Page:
The square western tower dates back to the early 13th century and is without buttresses. An empty image niche is set in to the west face. The squat broach spire also dates from the same period, and has two tiers of gabled lucarne windows, which are set at the main compass points. The windows of the lower tier have dogtooth edging.

Separating tower and spire is a corbel string, again dating from the 13th century, which has a selection of grotesque heads. At the foot of the tower, a bench looks out to the west; an attractive proposition on a warm summer evening, drink in hand, enjoying the end of the day, listening to the birds as thunder rumbles off in the distance; but not so much today with the temperature just a few degrees above freezing!


The 14th century gabled south porch has a plaque at the apex, on which is a date of 1624, which would refer to rebuilding work. Inside this porch, on stone benches to the east and west are two early 14th century effigies of knights.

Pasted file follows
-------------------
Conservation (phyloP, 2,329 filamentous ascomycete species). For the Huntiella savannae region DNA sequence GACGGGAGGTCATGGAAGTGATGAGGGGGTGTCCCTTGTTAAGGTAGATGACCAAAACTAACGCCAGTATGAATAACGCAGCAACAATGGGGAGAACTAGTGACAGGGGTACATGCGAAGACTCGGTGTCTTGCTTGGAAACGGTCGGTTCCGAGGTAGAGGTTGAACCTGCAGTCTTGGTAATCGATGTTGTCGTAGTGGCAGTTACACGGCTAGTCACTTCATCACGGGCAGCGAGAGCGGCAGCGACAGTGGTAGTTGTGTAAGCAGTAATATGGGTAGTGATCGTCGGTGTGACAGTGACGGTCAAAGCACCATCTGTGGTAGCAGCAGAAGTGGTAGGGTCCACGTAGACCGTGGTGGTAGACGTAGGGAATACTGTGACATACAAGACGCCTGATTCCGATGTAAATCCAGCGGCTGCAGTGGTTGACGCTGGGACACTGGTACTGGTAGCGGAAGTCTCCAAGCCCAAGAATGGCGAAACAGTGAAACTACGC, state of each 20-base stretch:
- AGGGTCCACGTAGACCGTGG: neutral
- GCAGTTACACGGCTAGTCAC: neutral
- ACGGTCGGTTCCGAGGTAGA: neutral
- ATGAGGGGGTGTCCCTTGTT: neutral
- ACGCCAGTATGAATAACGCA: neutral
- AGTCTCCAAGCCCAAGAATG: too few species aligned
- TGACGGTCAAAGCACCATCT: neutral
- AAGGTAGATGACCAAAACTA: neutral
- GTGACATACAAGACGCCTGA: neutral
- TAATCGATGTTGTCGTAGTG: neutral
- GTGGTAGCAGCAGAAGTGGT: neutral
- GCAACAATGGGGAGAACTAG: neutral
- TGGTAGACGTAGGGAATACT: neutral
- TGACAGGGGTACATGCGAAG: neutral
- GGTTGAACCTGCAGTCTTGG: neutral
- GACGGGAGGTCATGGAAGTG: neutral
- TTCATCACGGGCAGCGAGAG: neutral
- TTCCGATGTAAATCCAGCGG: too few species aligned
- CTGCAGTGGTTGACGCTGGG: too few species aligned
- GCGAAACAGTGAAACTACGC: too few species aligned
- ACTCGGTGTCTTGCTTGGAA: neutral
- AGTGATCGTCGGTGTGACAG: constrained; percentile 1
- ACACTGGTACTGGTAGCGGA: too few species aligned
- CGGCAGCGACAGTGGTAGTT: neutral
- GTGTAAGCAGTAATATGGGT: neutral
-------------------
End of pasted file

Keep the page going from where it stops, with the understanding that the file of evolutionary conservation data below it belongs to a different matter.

Each of these is crossed legged and wearing chain mail armour. It is suggested, but not by all, that knights carved in this cross legged fashion indicates that they fought in one or more of the crusades and died in the Christian faith. One of the carvings is particularly ornate, with the Knight’s head supported by an ogee canopy on which are carvings of angels.

The nave is quite short, with the 14th century clerestory consisting of three, two light windows to north and south, with gargoyles looking out from between the windows on each wall.

With the exception of the tower, the church is buttressed throughout. The east window in the 14th century chancel is of three lights, with carvings of a King and his Queen on the label stops.


There are three bells in the ring here, with the first two of the ring being cast by Thomas Norris of the Stamford bellfoundry. Thomas Norris was a founder for an impressive 50 years, from 1628 until 1678.